How many alligators are there?[edit]

Under the general heading it states that there are about 1,000,000 wild alligators on earth. In the next paragraph it says that there are approximatly a million alligators each in Florida and Louisiana. Now you could assume that they each have more than half a million living in captivity, but that is quite far fetched. —Preceding unsigned comment added by 72.148.69.174 (talk) 03:00, 3 February 2009 (UTC)

Vision

At night

  • with the pupils fully dilated, sharpness of vision comparable to an owl's
  • like cats, alligators have thin layer of special reflecting tissue behind each retina called tapetum lucidum (bright carpet) which acts like a mirror to concentrate all available light during darkest of nights (a definite advantage for a night-active meat-eater)
  • also causes coal-red eyeshine at night when caught in the flashlight beam

Peripheral

  • bulging eyes on top of head provide 25 degrees of binocular vision to judge distance and attack with accuracy

Protection

  • can pull soft eye orbits down into skulls, letting them pop back up when coast is clear
  • before eyes closed, nictitating membranes close front to back, then eyelids close top to bottom

Eye rotation

  • like a compass needle pointing perpetually north, oval-shaped pupils remain vertical to horizon, even when head tilted
  • adaptation for enhanced, undisrupted vision possible by compass-like movement of eyeballs (but it only works when somewhat horizontal. Flip a gator on its back and visual system and equilibrium disturbed- eyes unable to focus and gator motionless as though experiencing extreme vertigo) —Preceding unsigned comment added by Tina0111 (talkcontribs) 06:11, 16 October 2009 (UTC)

VISION[edit]

At night

  • with the pupils fully dilated, sharpness of vision comparable to an owl's
  • like cats, alligators have thin layer of special reflecting tissue behind each retina called tapetum lucidum (bright carpet) which acts like a mirror to concentrate all available light during darkest of nights (a definite advantage for a night-active meat-eater)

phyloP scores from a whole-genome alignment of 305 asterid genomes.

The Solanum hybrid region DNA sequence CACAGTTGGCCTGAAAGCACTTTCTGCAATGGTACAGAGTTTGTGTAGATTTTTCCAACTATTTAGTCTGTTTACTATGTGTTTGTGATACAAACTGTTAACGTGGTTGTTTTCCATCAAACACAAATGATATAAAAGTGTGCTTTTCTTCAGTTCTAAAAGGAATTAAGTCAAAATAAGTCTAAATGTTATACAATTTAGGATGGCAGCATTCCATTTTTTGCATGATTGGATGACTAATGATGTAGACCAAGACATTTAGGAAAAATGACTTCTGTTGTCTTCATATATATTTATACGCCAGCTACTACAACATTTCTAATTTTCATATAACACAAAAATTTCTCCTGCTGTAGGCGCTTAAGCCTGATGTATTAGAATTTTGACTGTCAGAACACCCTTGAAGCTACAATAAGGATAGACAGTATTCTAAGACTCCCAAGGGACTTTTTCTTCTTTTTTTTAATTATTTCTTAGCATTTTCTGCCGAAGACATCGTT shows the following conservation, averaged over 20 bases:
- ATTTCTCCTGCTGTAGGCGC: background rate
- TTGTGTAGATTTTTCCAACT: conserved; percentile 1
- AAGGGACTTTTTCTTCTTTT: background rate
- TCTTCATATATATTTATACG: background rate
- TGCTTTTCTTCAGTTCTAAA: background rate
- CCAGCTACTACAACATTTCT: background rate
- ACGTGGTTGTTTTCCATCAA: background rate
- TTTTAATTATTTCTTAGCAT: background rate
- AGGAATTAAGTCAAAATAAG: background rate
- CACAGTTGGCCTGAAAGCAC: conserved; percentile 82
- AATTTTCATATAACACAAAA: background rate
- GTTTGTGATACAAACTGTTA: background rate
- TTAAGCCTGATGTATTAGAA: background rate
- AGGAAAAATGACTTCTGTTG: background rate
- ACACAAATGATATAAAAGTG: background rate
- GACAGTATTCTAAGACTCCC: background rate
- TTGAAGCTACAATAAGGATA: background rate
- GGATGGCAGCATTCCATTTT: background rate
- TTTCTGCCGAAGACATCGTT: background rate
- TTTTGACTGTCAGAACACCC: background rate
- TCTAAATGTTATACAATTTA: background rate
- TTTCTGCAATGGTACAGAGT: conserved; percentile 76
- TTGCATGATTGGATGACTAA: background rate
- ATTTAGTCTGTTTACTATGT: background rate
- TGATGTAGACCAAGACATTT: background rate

• also causes coal-red eyeshine at night when caught in the flashlight beam

Peripheral

  • bulging eyes on top of head provide 25 degrees of binocular vision to judge distance and attack with accuracy

Protection

  • can pull soft eye orbits down into skulls, letting them pop back up when coast is clear
  • before eyes closed, nictitating membranes close front to back, then eyelids close top to bottom

Eye rotation

  • like a compass needle pointing perpetually north, oval-shaped pupils remain vertical to horizon, even when head * adaptation for enhanced, undisrupted vision possible by compass-like movement of eyeballs (but it only works when somewhat horizontal. Flip a gator on its back and visual system and equilibrium disturbed- eyes unable to focus and gator motionless as though experiencing extreme vertigo) —Preceding unsigned comment added by Tina0111 (talkcontribs) 06:15, 16 October 2009 (UTC)

I call BS on the alligators in the Dismal Swamp in VA[edit]

There is no reference for the alligators in the summer in VA Dismal Swamp, nor Missouri. Unless someone can supply a supporting reference, these claims should be trimmed. A VA prescense is intriguing since they have been noted in Mills Pond (Dismal Swamp in NC) and in the NC's Currituck Sound (the far northern extension of which would be VA's Back Bay. However, nonetheless for being intriguing, there are no confirmed reports of non-released gators in VA. The Missouri speculation is WAY WACKED since even in Arkansa, they only occur in the far South. —Preceding unsigned comment added by 71.246.157.157 (talk) 06:36, 16 February 2010 (UTC)

Locomotion[edit]

Details about locomotion seem to be missing here. In the crocodile article, they say they crawl but are capable of a "high walk." I thought alligators crawled as opposed to crocodiles. But just saw one today "high walk" which was a nasty surprise (he was coming after us while we were in a boat!). Student7 (talk) 01:24, 12 May 2010 (UTC)